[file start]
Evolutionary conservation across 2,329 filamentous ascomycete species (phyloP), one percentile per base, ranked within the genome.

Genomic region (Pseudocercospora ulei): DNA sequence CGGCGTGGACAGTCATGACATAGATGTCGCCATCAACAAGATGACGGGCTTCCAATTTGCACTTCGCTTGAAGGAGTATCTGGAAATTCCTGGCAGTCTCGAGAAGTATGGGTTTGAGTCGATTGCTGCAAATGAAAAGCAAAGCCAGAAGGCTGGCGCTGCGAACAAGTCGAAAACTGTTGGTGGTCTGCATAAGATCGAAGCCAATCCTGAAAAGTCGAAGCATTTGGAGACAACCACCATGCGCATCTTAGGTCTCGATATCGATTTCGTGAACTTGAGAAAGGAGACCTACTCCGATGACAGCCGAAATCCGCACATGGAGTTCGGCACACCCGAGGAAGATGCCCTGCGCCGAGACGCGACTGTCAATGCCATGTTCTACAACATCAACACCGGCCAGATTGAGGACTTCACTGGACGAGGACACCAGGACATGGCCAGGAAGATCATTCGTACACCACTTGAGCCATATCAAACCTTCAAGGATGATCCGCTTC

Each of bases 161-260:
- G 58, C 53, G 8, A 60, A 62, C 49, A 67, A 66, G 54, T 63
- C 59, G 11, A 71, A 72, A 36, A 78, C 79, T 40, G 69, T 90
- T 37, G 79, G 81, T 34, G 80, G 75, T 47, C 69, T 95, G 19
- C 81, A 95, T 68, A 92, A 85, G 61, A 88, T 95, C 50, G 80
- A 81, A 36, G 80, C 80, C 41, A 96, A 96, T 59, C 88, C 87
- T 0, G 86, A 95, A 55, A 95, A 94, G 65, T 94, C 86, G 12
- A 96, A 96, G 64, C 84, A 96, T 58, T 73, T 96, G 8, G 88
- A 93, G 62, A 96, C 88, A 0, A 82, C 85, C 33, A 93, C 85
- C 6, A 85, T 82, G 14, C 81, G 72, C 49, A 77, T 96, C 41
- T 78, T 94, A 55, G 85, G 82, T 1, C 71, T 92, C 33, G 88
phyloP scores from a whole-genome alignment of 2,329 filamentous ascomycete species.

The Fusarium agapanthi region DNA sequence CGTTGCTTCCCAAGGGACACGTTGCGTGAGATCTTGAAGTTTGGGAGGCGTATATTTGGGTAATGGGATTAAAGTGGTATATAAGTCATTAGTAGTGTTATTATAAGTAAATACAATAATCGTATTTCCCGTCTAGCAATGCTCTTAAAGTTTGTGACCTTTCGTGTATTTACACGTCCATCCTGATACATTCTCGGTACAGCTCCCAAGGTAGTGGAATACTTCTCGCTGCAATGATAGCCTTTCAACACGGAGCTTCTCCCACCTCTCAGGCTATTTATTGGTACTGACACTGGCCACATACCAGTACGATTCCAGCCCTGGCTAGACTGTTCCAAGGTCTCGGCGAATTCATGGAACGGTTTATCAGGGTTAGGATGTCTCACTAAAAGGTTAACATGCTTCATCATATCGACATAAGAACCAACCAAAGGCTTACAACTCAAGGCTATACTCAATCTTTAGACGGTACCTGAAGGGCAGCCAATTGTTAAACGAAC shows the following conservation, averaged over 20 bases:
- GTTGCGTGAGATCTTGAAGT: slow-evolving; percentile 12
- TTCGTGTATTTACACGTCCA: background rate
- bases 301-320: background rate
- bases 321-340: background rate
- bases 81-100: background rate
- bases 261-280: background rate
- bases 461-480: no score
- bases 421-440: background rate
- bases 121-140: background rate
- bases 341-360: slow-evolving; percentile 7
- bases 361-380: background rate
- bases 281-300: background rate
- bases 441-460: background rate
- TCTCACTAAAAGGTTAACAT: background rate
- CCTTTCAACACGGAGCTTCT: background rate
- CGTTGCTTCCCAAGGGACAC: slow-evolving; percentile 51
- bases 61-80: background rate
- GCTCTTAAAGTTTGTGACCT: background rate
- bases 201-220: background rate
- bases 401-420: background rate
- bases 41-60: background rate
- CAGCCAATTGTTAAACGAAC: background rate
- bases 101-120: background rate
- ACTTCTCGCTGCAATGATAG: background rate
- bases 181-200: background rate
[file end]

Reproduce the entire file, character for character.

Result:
Evolutionary conservation across 2,329 filamentous ascomycete species (phyloP), one percentile per base, ranked within the genome.

Genomic region (Pseudocercospora ulei): DNA sequence CGGCGTGGACAGTCATGACATAGATGTCGCCATCAACAAGATGACGGGCTTCCAATTTGCACTTCGCTTGAAGGAGTATCTGGAAATTCCTGGCAGTCTCGAGAAGTATGGGTTTGAGTCGATTGCTGCAAATGAAAAGCAAAGCCAGAAGGCTGGCGCTGCGAACAAGTCGAAAACTGTTGGTGGTCTGCATAAGATCGAAGCCAATCCTGAAAAGTCGAAGCATTTGGAGACAACCACCATGCGCATCTTAGGTCTCGATATCGATTTCGTGAACTTGAGAAAGGAGACCTACTCCGATGACAGCCGAAATCCGCACATGGAGTTCGGCACACCCGAGGAAGATGCCCTGCGCCGAGACGCGACTGTCAATGCCATGTTCTACAACATCAACACCGGCCAGATTGAGGACTTCACTGGACGAGGACACCAGGACATGGCCAGGAAGATCATTCGTACACCACTTGAGCCATATCAAACCTTCAAGGATGATCCGCTTC

Each of bases 161-260:
- G 58, C 53, G 8, A 60, A 62, C 49, A 67, A 66, G 54, T 63
- C 59, G 11, A 71, A 72, A 36, A 78, C 79, T 40, G 69, T 90
- T 37, G 79, G 81, T 34, G 80, G 75, T 47, C 69, T 95, G 19
- C 81, A 95, T 68, A 92, A 85, G 61, A 88, T 95, C 50, G 80
- A 81, A 36, G 80, C 80, C 41, A 96, A 96, T 59, C 88, C 87
- T 0, G 86, A 95, A 55, A 95, A 94, G 65, T 94, C 86, G 12
- A 96, A 96, G 64, C 84, A 96, T 58, T 73, T 96, G 8, G 88
- A 93, G 62, A 96, C 88, A 0, A 82, C 85, C 33, A 93, C 85
- C 6, A 85, T 82, G 14, C 81, G 72, C 49, A 77, T 96, C 41
- T 78, T 94, A 55, G 85, G 82, T 1, C 71, T 92, C 33, G 88
phyloP scores from a whole-genome alignment of 2,329 filamentous ascomycete species.

The Fusarium agapanthi region DNA sequence CGTTGCTTCCCAAGGGACACGTTGCGTGAGATCTTGAAGTTTGGGAGGCGTATATTTGGGTAATGGGATTAAAGTGGTATATAAGTCATTAGTAGTGTTATTATAAGTAAATACAATAATCGTATTTCCCGTCTAGCAATGCTCTTAAAGTTTGTGACCTTTCGTGTATTTACACGTCCATCCTGATACATTCTCGGTACAGCTCCCAAGGTAGTGGAATACTTCTCGCTGCAATGATAGCCTTTCAACACGGAGCTTCTCCCACCTCTCAGGCTATTTATTGGTACTGACACTGGCCACATACCAGTACGATTCCAGCCCTGGCTAGACTGTTCCAAGGTCTCGGCGAATTCATGGAACGGTTTATCAGGGTTAGGATGTCTCACTAAAAGGTTAACATGCTTCATCATATCGACATAAGAACCAACCAAAGGCTTACAACTCAAGGCTATACTCAATCTTTAGACGGTACCTGAAGGGCAGCCAATTGTTAAACGAAC shows the following conservation, averaged over 20 bases:
- GTTGCGTGAGATCTTGAAGT: slow-evolving; percentile 12
- TTCGTGTATTTACACGTCCA: background rate
- bases 301-320: background rate
- bases 321-340: background rate
- bases 81-100: background rate
- bases 261-280: background rate
- bases 461-480: no score
- bases 421-440: background rate
- bases 121-140: background rate
- bases 341-360: slow-evolving; percentile 7
- bases 361-380: background rate
- bases 281-300: background rate
- bases 441-460: background rate
- TCTCACTAAAAGGTTAACAT: background rate
- CCTTTCAACACGGAGCTTCT: background rate
- CGTTGCTTCCCAAGGGACAC: slow-evolving; percentile 51
- bases 61-80: background rate
- GCTCTTAAAGTTTGTGACCT: background rate
- bases 201-220: background rate
- bases 401-420: background rate
- bases 41-60: background rate
- CAGCCAATTGTTAAACGAAC: background rate
- bases 101-120: background rate
- ACTTCTCGCTGCAATGATAG: background rate
- bases 181-200: background rate